How to determine the best payroll service for your business

You want to pay your employees on time. You also want to keep up with all those other payroll-related items, like keeping up with tax documents. But that’s not your strong suit. You are an entrepreneur, not an accountant.

Fortunately, many providers offer payroll services. And many companies in the United States take advantage of those services. According to a Deloitte survey, North American companies lead the way in outsourcing when it comes to payroll solutions. Almost seven out of 10 organizations that rely on payroll services are satisfied with the results.

How to determine the best payroll service for your business

Of course, not all payroll providers are suitable for all companies. If you are trying to find the right combination between best payroll services, use the following tips to guide you. They will help you identify which provider is most likely to meet your current and future needs.

1. Choose a payroll service that fits your business size.

Small businesses and startups typically have fewer than 50 employees. On the other hand, enterprise-level companies may have several hundred or thousands of workers. So as you can imagine, the payroll service that is right for one type of business is wrong for another.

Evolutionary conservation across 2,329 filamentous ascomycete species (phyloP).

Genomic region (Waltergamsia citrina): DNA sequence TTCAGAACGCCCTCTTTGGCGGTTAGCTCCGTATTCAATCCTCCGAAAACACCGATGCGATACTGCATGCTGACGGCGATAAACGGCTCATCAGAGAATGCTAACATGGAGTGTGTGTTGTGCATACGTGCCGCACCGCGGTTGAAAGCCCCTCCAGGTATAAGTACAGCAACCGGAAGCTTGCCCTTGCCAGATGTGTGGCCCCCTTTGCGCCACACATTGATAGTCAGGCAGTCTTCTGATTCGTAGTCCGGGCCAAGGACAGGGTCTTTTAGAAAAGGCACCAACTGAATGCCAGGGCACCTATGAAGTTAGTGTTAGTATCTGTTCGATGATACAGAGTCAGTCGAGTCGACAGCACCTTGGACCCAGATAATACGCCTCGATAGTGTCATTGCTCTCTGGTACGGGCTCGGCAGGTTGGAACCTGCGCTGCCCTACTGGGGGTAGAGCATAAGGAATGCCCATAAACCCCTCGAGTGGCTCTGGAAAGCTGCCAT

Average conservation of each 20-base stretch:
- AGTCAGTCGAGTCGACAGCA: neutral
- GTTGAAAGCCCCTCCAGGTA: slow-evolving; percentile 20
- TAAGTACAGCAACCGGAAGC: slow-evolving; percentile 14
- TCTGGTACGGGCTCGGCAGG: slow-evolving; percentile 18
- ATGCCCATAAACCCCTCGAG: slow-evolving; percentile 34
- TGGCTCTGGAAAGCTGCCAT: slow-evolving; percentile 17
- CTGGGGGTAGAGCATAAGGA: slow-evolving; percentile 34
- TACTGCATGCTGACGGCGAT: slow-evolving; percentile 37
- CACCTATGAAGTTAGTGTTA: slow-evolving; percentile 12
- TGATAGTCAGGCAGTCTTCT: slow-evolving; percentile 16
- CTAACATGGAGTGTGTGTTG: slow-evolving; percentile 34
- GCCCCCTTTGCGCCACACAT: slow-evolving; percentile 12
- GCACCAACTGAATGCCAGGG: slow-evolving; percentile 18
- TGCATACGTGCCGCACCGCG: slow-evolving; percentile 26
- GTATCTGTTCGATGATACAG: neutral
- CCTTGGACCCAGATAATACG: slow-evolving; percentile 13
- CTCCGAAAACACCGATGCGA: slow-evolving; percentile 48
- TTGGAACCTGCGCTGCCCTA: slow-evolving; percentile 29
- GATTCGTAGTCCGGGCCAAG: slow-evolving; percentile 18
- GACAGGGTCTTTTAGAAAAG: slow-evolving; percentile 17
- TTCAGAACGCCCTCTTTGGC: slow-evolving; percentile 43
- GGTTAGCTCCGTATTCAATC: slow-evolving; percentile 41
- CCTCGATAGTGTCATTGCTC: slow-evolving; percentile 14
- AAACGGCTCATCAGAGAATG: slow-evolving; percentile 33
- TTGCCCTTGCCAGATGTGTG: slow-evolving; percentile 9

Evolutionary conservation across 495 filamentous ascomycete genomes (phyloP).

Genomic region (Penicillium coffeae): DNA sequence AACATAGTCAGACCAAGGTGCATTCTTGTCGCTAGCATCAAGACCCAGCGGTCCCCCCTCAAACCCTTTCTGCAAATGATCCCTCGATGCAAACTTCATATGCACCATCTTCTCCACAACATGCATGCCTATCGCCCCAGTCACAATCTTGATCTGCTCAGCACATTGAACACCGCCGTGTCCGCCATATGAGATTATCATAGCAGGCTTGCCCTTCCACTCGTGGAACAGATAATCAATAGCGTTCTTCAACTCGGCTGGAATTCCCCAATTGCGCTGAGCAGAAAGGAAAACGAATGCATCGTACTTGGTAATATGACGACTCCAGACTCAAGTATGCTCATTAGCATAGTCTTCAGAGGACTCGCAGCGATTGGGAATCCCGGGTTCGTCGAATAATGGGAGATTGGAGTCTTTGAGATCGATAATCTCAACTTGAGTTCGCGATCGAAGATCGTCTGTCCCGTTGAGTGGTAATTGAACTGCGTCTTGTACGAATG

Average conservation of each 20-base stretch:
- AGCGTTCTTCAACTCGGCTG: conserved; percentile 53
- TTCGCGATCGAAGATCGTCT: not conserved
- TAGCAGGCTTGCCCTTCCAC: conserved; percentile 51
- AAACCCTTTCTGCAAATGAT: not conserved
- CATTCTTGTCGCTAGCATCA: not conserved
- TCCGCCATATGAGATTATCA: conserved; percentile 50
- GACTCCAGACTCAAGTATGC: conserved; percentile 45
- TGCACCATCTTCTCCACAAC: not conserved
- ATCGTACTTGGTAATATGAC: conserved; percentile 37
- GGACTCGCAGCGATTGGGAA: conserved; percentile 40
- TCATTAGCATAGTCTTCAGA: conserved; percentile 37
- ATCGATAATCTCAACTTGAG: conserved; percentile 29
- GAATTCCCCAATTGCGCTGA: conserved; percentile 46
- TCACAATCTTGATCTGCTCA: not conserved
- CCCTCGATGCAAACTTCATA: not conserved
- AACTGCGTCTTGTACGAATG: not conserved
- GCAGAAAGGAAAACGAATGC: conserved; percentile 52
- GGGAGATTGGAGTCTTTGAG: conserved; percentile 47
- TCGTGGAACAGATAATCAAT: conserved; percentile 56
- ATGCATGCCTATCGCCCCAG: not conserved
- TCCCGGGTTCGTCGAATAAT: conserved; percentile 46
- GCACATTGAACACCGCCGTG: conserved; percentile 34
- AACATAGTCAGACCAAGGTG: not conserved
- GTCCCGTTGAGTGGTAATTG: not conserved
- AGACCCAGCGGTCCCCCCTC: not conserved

Even if one of your personal contacts at another corporation praises a payroll service, do your homework. Don’t sign a contract until you know if it suits your needs well. Otherwise, you could end up overpaying for bells and whistles or not getting exactly the right fit.

2. Find a provider with an optimized reporting platform.

Do you want to check your payroll? You should be able to find everything you need by logging into a cloud-based portal. Ideally, you would hit a few keys and be able to navigate your books effortlessly.

As you may suspect, not all payroll systems are intuitive. Some require more of a learning curve than others. Some are just not easy to follow without a lot of practice. So make sure your payroll service provider’s interface matches your level of technology comfort. Or, find one that matches the comfort level of the person on your team who will be working on your payroll on a regular basis.

3. Give your employees access to view their pay, and more.

You probably have at least some tech natives on your Gen Z payroll. In fact; you can have quite a few of them. According to The New York Times, teens are land high-paying jobs at record rates. Even if they are new to the world of payments, they will want to learn the rules sooner rather than later.

Many payroll services allow your employees to view and download payment information online. Make sure you understand precisely what workers have access to. Remember: you will be one of those workers too, as you are also on the payroll. Stronger systems can even help employees improve their financial literacy when it comes to figuring out tax withholding.

4. Find a payroll services partner with highly qualified customer service.

As a business owner, you know the importance of providing first-rate customer service to consumers. Insist on investing your own money in a payroll provider that does the same. If you don’t, you may end up with more questions than answers, and your employees might as well.